The Age of the Mundane (Wine Edition)

dogatwineryThe speed with which the Age of the Mundane overtook us was breathtaking. And now here we are. Seemingly stuck in the midst of a culture that celebrates and collectively participates in the dull, boring and tiresome.

It’s all of our fault, but it was the Internet and the ability for anyone to broadcast any random, simple thought to thousands or millions at a time that precipitated the current state of affairs where the mass dissemination of the most monotonous parts of our lives has largely come to define how we interact with the world.

Though I try to avoid it, I too participate. But when it comes to business, you really don’t have to. For the wine industry and for its marketers and social media mavens the message is simple: PLEASE DON’T BE BORING AND PLEASE DON’T BE INCONSEQUENTIAL.

How many vineyard pictures can we publish on our winery Facebook timeline without being ashamed of ourselves?

How many pictures of dogs or cats in tasting rooms does it take to qualify us as pushers of the mundane?

Will another half-hearted motivational quote that includes mention of the wine making life better really make life better for anyone?

My hunch and my fear is that the proliferation of extraordinarily mundane sentiment masquerading as information has accustomed us to thinking this sort of content might be appropriate in the business world.

If social media marketing is going to succeed in helping wineries or wine stores or vineyards to better market their products it’s not going to be done by showcasing a picture of a bottling line or commenting on the “beautiful weather in wine country.”

If social media marketing and content marketing is going to succeed in helping the wine industry better market its products it’s going to be done by challenging our customers, providing them with thoughtful insights and by producing a body of social media content that engages the intellect and desires.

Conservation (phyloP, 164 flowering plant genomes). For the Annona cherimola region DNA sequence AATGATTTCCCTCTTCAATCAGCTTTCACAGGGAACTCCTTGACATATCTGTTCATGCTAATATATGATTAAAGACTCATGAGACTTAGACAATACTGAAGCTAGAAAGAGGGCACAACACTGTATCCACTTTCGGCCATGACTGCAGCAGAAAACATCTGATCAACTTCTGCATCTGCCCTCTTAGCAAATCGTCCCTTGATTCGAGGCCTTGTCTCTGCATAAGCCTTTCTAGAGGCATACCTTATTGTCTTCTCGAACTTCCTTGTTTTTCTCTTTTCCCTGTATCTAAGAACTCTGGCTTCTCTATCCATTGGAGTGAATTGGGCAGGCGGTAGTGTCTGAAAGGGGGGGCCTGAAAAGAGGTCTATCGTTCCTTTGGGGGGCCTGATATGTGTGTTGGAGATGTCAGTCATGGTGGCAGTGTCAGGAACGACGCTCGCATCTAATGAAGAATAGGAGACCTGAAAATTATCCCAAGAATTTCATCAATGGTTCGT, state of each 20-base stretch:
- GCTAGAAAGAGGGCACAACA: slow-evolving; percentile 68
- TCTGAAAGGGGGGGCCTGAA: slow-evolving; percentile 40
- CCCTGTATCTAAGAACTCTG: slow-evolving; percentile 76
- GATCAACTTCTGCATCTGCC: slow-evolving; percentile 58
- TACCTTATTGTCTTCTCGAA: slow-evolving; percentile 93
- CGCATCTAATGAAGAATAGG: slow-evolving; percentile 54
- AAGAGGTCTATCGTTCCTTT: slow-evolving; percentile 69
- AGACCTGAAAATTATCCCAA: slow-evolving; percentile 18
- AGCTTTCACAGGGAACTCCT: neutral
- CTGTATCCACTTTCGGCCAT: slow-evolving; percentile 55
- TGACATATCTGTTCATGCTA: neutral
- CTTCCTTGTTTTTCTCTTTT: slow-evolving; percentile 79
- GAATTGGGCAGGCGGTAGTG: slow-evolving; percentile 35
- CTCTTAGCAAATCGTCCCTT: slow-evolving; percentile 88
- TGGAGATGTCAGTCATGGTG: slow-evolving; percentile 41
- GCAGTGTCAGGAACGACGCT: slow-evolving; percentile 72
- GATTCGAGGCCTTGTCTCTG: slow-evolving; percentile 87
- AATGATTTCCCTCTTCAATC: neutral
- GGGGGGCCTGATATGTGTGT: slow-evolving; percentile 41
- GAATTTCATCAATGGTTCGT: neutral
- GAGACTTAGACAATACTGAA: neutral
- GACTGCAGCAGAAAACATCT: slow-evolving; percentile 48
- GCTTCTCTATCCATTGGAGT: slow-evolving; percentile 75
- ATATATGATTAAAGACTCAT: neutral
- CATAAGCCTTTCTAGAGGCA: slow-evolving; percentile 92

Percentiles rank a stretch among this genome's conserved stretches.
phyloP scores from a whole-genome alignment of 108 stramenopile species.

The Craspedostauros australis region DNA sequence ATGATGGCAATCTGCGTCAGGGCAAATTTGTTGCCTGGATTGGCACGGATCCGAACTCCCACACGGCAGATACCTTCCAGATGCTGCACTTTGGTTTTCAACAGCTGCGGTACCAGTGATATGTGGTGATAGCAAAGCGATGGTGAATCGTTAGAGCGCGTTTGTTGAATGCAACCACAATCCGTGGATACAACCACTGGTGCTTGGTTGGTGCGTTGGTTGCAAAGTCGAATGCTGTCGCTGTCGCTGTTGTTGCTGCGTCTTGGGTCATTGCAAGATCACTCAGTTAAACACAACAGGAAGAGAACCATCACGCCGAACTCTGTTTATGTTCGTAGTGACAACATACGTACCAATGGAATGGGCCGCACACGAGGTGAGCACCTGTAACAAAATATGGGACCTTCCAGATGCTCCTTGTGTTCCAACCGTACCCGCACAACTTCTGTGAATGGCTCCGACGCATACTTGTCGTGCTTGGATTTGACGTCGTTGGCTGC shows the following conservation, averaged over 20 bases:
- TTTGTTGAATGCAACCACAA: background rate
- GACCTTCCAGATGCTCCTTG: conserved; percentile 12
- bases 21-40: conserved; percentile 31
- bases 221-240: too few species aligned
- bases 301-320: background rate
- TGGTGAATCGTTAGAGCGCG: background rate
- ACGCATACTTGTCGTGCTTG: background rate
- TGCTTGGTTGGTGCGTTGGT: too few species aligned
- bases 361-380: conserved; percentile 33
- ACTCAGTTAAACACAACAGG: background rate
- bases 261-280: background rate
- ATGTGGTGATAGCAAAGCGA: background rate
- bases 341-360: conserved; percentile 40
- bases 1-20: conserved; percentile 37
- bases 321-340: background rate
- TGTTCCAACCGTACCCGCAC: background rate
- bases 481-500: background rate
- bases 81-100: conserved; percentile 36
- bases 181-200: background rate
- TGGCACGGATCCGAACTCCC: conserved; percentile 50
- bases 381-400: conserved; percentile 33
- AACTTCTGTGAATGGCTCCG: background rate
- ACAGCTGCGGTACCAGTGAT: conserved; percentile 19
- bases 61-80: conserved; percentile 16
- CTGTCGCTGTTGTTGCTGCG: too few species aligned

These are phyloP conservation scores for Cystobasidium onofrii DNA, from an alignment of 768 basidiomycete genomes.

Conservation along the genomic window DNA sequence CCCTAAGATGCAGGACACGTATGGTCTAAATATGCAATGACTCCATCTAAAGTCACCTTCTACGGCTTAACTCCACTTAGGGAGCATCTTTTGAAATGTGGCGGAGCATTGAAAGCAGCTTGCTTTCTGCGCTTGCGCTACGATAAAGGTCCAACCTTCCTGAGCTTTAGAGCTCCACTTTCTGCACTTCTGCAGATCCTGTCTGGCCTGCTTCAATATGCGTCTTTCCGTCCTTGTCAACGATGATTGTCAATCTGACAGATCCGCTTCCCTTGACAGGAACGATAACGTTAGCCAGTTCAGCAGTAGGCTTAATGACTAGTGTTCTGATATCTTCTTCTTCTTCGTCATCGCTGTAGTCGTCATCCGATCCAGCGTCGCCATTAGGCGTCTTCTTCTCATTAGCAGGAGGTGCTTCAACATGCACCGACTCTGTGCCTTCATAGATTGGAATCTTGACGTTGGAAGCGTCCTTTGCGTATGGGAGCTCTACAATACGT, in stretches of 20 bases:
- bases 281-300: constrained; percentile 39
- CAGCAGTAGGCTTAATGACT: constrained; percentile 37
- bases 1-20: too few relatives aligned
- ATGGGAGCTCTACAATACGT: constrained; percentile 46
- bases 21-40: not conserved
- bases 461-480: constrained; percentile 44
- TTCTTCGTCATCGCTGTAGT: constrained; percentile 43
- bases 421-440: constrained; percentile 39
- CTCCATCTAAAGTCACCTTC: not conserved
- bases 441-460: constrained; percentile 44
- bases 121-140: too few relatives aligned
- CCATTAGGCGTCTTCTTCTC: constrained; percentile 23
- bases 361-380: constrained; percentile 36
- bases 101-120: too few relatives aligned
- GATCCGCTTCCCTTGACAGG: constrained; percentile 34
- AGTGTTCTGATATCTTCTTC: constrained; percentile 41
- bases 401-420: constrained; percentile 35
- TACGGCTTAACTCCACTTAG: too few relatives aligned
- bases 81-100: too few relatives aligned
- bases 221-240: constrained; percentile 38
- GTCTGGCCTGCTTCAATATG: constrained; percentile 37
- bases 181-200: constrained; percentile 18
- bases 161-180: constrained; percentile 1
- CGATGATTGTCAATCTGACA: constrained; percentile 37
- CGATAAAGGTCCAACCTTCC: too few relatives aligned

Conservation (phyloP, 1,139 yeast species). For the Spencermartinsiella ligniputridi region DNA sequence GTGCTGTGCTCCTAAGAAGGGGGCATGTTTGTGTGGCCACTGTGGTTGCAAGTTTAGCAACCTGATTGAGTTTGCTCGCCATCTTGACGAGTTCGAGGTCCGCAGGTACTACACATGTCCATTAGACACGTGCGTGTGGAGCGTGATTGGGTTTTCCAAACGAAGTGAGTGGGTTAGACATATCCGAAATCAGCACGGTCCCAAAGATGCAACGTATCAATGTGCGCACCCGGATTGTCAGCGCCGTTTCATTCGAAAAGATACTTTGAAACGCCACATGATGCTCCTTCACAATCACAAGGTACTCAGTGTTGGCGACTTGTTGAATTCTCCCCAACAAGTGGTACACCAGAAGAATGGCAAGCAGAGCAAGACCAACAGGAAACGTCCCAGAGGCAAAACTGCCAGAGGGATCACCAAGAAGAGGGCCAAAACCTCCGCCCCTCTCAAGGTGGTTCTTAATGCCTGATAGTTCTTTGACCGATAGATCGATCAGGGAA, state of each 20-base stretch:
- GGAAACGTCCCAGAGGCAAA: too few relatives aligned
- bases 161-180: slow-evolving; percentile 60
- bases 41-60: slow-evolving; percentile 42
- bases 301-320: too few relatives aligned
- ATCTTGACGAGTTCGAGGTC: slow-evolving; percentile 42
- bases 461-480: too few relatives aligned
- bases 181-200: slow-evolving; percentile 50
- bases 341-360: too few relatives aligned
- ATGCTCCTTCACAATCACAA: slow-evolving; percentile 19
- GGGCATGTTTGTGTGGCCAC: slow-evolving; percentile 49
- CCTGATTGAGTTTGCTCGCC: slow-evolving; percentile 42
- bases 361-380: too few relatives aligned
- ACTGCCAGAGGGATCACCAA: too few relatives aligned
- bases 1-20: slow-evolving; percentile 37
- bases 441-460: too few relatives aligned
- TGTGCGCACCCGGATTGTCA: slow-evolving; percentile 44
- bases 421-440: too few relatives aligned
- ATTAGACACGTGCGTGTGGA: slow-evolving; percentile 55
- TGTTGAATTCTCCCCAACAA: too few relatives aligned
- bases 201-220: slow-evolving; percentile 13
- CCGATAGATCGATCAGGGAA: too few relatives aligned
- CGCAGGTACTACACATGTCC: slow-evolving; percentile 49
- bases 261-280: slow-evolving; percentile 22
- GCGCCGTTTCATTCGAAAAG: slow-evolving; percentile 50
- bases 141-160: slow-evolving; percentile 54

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2 Responses

  1. Bill McIver - December 27, 2016

    Tom, you are Jerry Mead reincarnated! Jerry challenged us at Matanzas Creek for worthwhile stories and we came up with ideas like a field of lavender, Family Winemakers of California, legalized direct shipping, and $75 Chardonnays/$100 Merlots (before they became popular)…

  2. Bob Henry - December 27, 2016

    Tom,

    I would add one modest [editing change] to your statement:

    “It’s all of our fault, but it was the Internet and the ability for anyone to broadcast any random, simple[-ton] thought to thousands or millions at a time that precipitated the current state of affairs where the mass dissemination of the most monotonous parts of our lives has largely come to define how we interact with the world.”

    ~~ Bob

    A postscript observation from a “man of letters” . . .

    From the Los Angeles Times “Op-Ed” Section
    (February 10, 2012, Page A19):

    “Syntax? Logic? Why?”

    http://www.bloomberg.com/news/print/2012-02-10/on-web-no-one-cares-if-you-write-like-a-dog-commentary-by-michael-kinsley.html

    By Michael Kinsley
    Bloomberg View columnist and
    Former Editor of the Los Angeles Times “Op-Ed” Page

    It’s been going on for too long, right before our eyes. Inevitably, someone was going to blow the whistle, and wouldn’t you know it would be Felix Salmon, the famous financial blogger for Reuters?

    . . .

    Nothing, though, prepared me for the dazzling brilliance of Felix’s blog item this week [circa February 2012] about the quality of writing on the Internet. … his basic point is that on the Web, SHEER QUANTITY TRUMPS QUALITY. …

    FACTS, SCHMATCS

    … Felix’s blog post … argue[s] that ALL ASPECTS OF GOOD WRITING — accuracy, logic, spelling, graceful turns of phrase, wisdom and insight, puns (only good ones), punctuation, proper grammar and syntax (and what’s the difference between those two again?) — ARE ALL OVERRATED.

    . . .

    … Now one of our nation’s leading bloggers has confessed what we all suspected: that bad writing is inherent to the online world. …


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